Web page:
POSTED: January 10th 2018

JOHN GOODBODY: IOC gets a break with PyeongChang 2018 Games highlighting the peace potential of sport

North and South Korea made great strides today to bridge the gap between the two countries with sport © Getty Images
North and South Korea made great strides today to bridge the gap between the two countries with sport © Getty Images

THE JOHN GOODBODY COLUMN / An authoritative and exclusive series from Sports Features Communications

(SFC) Dr Thomas Bach has needed some good news. And now it looks as if he has got it. The President of the International Olympic Committee (IOC) has not had the easiest of times since his election for which in some instances, he certainly cannot be blamed.

The last Winter Olympics in Sochi, his first since succeeding Dr. Jacques Rogge, seemed on the surface to be a success, only for the revelations of the Russian state-run doping system ruining the authenticity of the results. The repercussions of that malpractice blemished the 2016 Games in Rio, with the Russian track and field competitors in athletics, the centrepiece of the Summer Olympics, largely barred from taking part.

The fact that Russian representatives were banned from all sports events at the Paralympic Games in Brazil served to show how weak the IOC had been in handing the responsibility for participation over to the international federations, most of which meekly fell into line. Only athletics and weightlifting had the moral rigour to exclude the Russians.

The build-up to the Rio Games was scarcely smooth, although, in fact, they were largely staged with sufficient efficiency to ensure it was worthwhile to bring the Games to a new part of the world. However, the subsequent charges of corruption against Carlos Nuzman, head of the organising committee, (which the Brazilian denies), have brought another shadow over the IOC.

The build-up to the forthcoming Winter Games, which open in PyeongChang on February 9, has been fraught, largely because the leaders of both North Korea and the United States have been so fond of issuing bellicose threats. With the Games being held, barely 50 miles from the de-millitarised zone which separates North from South Korea, there were justifiable fears that the tension would be ramped up. After all, North Korea had boycotted the 1988 Summer Games in Seoul, after talks to have some events in the north broke down.

But this week, in the first meeting between officials of the two countries for two years, North Korea announced that it would send a sizeable delegation to the Games. One could almost hear the sighs of relief from Lausanne as the levels of tension dropped. After all, several participating teams had already made preparations for any emergency evacuation.   

The delegation will consist of competitors, a cheering party, a taekwondo demonstration team, and leading officials. South Korea has even suggested that the representatives of both countries should march in together at the opening and closing ceremonies of the 16-day long Games. This last occurred at the 2006 Winter Olympics in Turin.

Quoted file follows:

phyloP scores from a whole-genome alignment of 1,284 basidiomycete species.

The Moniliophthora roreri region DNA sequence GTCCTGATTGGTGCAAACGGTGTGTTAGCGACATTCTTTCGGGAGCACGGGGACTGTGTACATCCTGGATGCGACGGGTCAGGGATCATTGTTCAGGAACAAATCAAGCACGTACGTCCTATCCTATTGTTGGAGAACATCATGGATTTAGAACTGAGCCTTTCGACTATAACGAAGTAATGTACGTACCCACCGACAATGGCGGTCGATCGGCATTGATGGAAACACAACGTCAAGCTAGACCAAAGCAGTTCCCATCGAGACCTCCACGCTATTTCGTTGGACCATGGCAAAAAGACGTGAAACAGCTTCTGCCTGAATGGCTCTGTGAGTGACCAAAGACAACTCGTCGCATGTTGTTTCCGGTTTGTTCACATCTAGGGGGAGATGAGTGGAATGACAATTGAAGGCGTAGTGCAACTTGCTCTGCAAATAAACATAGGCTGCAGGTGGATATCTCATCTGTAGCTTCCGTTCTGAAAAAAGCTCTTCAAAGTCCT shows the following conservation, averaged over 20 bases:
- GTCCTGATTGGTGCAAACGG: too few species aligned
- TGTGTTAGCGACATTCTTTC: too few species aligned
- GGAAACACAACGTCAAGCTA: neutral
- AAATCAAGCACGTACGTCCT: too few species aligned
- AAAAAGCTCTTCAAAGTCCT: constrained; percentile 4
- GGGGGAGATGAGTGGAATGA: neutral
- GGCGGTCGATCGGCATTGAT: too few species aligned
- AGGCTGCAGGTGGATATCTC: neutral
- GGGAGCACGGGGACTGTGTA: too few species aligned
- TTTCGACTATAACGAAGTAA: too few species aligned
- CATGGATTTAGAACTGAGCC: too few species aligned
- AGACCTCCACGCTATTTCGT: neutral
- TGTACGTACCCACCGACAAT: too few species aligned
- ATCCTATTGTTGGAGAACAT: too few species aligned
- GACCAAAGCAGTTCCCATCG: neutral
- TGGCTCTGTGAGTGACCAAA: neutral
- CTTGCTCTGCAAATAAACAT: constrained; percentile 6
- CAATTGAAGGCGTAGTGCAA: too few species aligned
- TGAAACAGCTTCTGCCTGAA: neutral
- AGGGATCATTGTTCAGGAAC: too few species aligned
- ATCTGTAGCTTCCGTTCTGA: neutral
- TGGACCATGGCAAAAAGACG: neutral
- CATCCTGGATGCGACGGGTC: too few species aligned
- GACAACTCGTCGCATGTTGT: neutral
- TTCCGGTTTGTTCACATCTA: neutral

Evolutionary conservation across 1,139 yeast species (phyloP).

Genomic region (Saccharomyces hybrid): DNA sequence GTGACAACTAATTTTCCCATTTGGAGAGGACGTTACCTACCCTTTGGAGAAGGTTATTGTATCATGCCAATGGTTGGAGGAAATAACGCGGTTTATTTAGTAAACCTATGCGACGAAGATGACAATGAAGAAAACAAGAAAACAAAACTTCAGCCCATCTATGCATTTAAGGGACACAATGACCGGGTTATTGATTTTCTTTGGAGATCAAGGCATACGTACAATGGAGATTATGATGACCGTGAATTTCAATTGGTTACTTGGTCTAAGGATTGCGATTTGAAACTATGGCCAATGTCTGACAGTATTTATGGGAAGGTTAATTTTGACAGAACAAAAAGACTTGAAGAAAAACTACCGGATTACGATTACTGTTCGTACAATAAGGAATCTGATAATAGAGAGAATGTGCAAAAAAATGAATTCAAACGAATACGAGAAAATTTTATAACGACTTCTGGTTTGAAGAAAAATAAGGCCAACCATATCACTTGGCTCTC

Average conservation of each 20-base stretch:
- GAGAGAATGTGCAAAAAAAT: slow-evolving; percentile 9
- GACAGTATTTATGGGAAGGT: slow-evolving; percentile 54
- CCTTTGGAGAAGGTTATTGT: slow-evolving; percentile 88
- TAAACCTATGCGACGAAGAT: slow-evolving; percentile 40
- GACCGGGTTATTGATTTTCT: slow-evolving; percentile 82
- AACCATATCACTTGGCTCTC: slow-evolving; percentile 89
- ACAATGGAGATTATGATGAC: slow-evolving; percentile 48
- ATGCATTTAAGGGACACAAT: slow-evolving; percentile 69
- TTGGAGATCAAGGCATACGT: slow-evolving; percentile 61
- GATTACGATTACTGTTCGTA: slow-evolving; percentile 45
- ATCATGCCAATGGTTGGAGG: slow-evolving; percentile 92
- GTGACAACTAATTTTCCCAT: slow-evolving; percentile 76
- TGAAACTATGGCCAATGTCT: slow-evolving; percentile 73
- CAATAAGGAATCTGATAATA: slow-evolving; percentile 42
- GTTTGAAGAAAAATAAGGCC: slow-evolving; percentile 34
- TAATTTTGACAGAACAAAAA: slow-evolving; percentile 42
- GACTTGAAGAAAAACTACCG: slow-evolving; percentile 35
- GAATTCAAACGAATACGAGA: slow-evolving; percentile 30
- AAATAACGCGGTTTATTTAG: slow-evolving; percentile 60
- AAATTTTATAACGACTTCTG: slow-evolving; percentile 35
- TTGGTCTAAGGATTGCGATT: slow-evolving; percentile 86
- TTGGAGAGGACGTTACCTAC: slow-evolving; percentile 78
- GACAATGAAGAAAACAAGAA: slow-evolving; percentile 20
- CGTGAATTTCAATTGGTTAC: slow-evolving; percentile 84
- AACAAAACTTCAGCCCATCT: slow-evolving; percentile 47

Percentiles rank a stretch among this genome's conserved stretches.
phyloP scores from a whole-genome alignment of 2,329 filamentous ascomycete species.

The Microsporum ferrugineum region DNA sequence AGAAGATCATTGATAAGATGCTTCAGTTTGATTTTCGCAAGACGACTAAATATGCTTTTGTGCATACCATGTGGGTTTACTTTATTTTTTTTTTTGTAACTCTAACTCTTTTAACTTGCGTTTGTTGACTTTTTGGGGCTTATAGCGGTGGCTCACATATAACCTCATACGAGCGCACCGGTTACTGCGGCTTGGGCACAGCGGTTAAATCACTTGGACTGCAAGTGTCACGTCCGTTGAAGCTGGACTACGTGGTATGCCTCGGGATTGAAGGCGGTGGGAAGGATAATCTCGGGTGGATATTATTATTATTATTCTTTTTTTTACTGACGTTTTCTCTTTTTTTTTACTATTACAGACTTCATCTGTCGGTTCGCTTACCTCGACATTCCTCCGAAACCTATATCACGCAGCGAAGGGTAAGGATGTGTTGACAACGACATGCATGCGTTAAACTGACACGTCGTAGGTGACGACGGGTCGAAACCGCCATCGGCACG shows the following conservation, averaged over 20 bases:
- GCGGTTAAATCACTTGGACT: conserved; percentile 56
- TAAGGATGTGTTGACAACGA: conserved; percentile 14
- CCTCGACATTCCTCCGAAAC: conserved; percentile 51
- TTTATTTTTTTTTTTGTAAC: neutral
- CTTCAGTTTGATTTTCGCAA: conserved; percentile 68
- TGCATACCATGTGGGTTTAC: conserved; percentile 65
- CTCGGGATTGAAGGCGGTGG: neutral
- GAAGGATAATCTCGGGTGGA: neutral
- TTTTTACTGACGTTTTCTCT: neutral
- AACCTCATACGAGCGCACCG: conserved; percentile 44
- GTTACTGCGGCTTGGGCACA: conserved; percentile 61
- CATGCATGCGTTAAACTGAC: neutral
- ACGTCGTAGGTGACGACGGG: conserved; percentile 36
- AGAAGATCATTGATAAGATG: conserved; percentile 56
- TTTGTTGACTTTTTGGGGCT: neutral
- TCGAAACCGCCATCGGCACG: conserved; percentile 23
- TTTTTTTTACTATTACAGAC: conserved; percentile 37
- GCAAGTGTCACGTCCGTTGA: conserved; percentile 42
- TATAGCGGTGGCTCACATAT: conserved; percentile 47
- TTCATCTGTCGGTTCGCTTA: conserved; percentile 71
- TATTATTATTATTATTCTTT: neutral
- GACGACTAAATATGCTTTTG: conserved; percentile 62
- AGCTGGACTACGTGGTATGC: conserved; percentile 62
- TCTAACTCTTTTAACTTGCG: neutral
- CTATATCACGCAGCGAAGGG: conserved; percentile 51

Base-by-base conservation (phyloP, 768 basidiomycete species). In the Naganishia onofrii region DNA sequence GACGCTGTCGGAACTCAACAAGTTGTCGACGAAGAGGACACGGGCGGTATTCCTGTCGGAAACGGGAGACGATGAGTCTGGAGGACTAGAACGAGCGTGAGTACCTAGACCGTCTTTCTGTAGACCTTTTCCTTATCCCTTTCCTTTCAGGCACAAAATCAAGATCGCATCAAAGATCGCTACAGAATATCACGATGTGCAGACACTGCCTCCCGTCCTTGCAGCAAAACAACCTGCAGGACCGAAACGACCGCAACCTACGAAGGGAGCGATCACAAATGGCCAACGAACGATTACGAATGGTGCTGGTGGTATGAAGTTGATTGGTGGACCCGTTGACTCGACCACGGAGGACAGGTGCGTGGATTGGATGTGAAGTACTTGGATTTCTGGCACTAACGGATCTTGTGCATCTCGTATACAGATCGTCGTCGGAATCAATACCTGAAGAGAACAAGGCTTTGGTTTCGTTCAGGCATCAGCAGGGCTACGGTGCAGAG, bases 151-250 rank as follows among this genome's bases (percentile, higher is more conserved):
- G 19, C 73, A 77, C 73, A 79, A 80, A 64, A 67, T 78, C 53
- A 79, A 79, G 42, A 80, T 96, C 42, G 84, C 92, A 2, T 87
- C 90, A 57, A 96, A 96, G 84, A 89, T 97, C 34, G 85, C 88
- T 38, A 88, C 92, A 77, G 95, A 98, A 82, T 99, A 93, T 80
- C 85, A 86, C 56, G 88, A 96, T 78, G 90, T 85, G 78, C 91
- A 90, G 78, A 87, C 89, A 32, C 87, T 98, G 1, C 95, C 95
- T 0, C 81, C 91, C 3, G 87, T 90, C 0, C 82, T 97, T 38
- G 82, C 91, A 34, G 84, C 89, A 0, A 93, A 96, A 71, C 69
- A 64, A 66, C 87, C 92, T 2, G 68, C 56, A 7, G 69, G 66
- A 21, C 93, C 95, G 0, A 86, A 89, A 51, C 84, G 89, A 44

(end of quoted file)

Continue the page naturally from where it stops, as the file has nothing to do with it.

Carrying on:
The IOC has understandably had a difficult relationship with North Korea over the past 40 years. The communist country has frequently made things awkward in any attempt to normalise relations, although with the exception of 1984 and 1988 (when it boycotted the event), it has recently taken part in every Summer Olympics.

The only North Korean competitors to have qualified for these Winter Games are the figure-skating pair of Ryom Tae-Ok and Kim Ju-Sik, although they have missed the deadline. The pair finished third in the 2017 Asian Winter Games. However, the IOC is suggesting that it can still extend its deadline for registration and give wildcard entries to other suitably qualified competitors. It should certainly do so as not only will it further decrease the tension in the region but also could help prepare the way for more harmonious relations between the two countries.

Of course, North Korea cannot be expected to win many medals at these Winter Olympics. After all it has secured just one silver and one bronze medal in the history of the Winter Games. However, in such a secret society as North Korea, one never knows what unknown athlete may surprise everyone in PyeongChang.

After all, in 1996, at the Summer Games, the bantamweight judo fighter, Kye Sun-Hui caused one of the biggest upsets in the history of judo when she defeated in the final, Ryoko Tamura of Japan, who had entered the final after being unbeaten in 84 contests. The world should be wary --and not only politically.

** JOHN GOODBODY covered the 2016 Olympics for The Sunday Times, his 13th successive Summer Games and is the author of the audio book A History of the Olympics, read by Barry Davies, the BBC commentator. He was Sports News Correspondent of The Times 1986-2007, for whom he received journalistic awards in all three decades on the paper, including Sports Reporter of The Year in 2001.  

****The views expressed are the author's own and do not necessarily represent the views of Sports Features Communications.

Keywords · John Goodbody · Olympics

For more information contact:
Laura Walden ()

All original materials contained in this section are protected by United States copyright law and may not be reproduced, distributed, transmitted, displayed, published or broadcast without the prior written permission of Sports Features Communications, Inc the owner of that content. It is prohibited to alter or remove any trademark, copyright or other notice from copies of the content.